Thursday, February 22, 2007

Post feminism

The kind of artwork I do is nothing like what is written about in art magazines. I'm kidding myself when I think my labour intensive quilted cloth pieces will ever be taken seriously as real art. Today I read reviews of a Rosemarie Trockel exhibition in a recent ART FORUM magazine. She is of my generation and has created a body of work that is rooted in both domesticity and contemporary art theory. (like mine) Rosemarie Trockel's retrospective was entitled "(post) Menopause" and featured two new knitted paintings along with 30 years worth of very conceptual work. At any rate, I become saddened when I realize that quilts that are grounded in tradition (my art form) just don't cut it as "art" in the art world. I guess that if art world recognition is what I really want I will have to push my quilts over the edge. (like Rosemarie has with knitting). Why do I feel that this would be a betrayal to an art medium so rich in metaphor?

4 comments:

  1. I wouldn't be worried about what art critics think. They think a black canvas with a red stripe down one side is "art". But don't like landscapes and realistic animals because photography can do that stuff. Never mind the talent necessary to accomplish them. They do not like folksy kitschy work. Perhaps because ordinary people do like it and they have to be snotty and above the unwashed masses. You may not sell a quilt for a million dollars but you can bet that anyone who happens to own one of your works will use it or display it proudly and love it and hand it down to someone they love. It won't sit in a vault somewhere appreciating in value because some tightass somewhere declared that it was genius. I truly wish someone soon would point out that the emperor has no clothes and get that crap out there out of the art category and see where the true art is.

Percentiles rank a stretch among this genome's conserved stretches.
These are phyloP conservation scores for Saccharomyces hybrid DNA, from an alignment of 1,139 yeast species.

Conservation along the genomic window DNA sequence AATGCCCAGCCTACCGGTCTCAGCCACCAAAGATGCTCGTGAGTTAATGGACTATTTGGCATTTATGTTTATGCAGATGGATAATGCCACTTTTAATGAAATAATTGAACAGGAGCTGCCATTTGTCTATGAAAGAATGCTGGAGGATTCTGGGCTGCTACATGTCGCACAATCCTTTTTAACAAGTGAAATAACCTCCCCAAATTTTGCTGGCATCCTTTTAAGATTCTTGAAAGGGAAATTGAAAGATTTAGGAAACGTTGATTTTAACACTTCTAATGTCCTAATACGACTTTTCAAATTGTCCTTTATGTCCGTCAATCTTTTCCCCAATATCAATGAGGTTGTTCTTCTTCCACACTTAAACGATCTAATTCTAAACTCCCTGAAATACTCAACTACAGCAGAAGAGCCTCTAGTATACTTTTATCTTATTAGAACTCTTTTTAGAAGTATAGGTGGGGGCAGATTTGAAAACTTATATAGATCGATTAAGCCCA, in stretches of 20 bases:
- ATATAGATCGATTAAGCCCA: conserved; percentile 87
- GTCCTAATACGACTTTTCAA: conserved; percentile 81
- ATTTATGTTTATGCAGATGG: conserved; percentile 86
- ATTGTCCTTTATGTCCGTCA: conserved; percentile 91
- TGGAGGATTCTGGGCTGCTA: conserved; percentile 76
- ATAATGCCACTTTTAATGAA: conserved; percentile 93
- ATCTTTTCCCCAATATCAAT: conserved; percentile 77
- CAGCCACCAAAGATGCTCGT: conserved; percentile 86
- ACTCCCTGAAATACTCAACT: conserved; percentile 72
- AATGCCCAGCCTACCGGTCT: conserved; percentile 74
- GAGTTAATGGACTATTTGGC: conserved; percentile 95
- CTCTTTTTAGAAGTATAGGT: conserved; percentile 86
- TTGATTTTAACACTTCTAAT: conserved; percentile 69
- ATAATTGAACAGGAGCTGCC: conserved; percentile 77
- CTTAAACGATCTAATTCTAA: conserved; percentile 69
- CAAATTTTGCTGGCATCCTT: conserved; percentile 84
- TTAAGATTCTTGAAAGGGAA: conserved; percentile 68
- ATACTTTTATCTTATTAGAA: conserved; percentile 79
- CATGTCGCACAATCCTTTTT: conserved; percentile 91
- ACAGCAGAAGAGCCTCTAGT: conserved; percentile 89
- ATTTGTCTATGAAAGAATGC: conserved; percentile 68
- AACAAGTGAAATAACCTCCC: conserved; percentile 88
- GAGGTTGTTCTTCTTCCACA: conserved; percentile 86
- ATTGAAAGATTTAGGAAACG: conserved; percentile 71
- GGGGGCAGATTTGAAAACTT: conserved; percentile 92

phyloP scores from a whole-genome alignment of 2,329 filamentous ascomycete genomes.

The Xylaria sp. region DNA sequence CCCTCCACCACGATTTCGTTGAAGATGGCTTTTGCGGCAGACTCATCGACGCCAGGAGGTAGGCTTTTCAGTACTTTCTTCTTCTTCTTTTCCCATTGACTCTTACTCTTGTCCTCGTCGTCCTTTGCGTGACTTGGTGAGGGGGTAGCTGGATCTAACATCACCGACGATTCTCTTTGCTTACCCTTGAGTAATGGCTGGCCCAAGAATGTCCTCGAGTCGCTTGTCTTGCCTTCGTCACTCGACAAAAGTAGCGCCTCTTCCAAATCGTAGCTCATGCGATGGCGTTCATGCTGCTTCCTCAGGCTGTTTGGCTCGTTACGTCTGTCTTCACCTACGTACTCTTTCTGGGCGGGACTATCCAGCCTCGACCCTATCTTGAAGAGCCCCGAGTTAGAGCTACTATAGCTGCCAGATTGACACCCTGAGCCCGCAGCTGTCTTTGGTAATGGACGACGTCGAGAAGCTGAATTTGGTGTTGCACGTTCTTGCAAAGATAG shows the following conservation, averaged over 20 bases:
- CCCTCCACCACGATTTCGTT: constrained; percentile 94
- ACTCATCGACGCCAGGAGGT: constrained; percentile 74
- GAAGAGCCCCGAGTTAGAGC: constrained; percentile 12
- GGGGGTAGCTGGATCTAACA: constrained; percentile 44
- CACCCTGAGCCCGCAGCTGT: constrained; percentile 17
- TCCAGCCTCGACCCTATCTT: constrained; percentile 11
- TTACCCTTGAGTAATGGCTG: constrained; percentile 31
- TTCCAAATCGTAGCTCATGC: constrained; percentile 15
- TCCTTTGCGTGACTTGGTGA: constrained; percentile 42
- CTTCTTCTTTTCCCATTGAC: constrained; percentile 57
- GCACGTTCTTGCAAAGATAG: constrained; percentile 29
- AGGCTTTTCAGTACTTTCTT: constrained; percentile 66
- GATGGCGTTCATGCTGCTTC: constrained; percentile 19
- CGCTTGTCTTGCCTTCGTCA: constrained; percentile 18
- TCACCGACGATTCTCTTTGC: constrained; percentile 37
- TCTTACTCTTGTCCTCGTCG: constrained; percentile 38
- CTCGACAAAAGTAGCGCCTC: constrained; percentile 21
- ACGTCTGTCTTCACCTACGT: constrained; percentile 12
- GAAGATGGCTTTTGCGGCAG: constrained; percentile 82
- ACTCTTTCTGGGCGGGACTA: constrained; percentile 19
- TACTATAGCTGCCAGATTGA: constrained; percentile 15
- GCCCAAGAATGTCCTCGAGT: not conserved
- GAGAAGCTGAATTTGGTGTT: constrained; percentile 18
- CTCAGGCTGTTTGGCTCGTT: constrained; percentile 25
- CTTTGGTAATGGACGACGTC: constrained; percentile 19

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  2. Jeannie, nice to hear from you.I actually like conceptual and installation work. That was not really my point. What I don't understand is why curators and critics cannot see that the traditional cloth quilt is loaded with a powerful language and is a very important art medium. I don't mean art quilts that look like abstract paintings. I mean art quilts that are like metaphysical surrealist collages but are also like the traditional bed quilts with coded patterns. Both.

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  3. Judy, without writing a disertation here, I'd take a guess and say it has something to do with male domination and hegemony rooted in historical and the impact of history in forming our views and personalities.

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  4. I agree it is sad that the bigwigs of the established art world don't view anything other than "conceptual" textile art as REAL art. However, I feel that our image as textile artists and textile art in general is improving gradually (although too slowly for my liking) and that one day textile art will be elevated to a better position. However I won't be holding my breath. But I will be carrying on producing what might be deemed as folky, kitsch, decorative or self-indulgent and anything else that pleases me and brings me the immense joy of self-expression through the medium of textiles. One can only stay true to one's personal influences and specific creative desires. If one strays from that for the sake of trying to gain prestige in a world of critics then it is much harder to maintain a sense of true (self)identity as an artist. Whatever category your "art" falls into being authentic is more important in my book than being loved (by the critics or any other art viewer).

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Thank you for taking the time to connect. Much appreciated.xx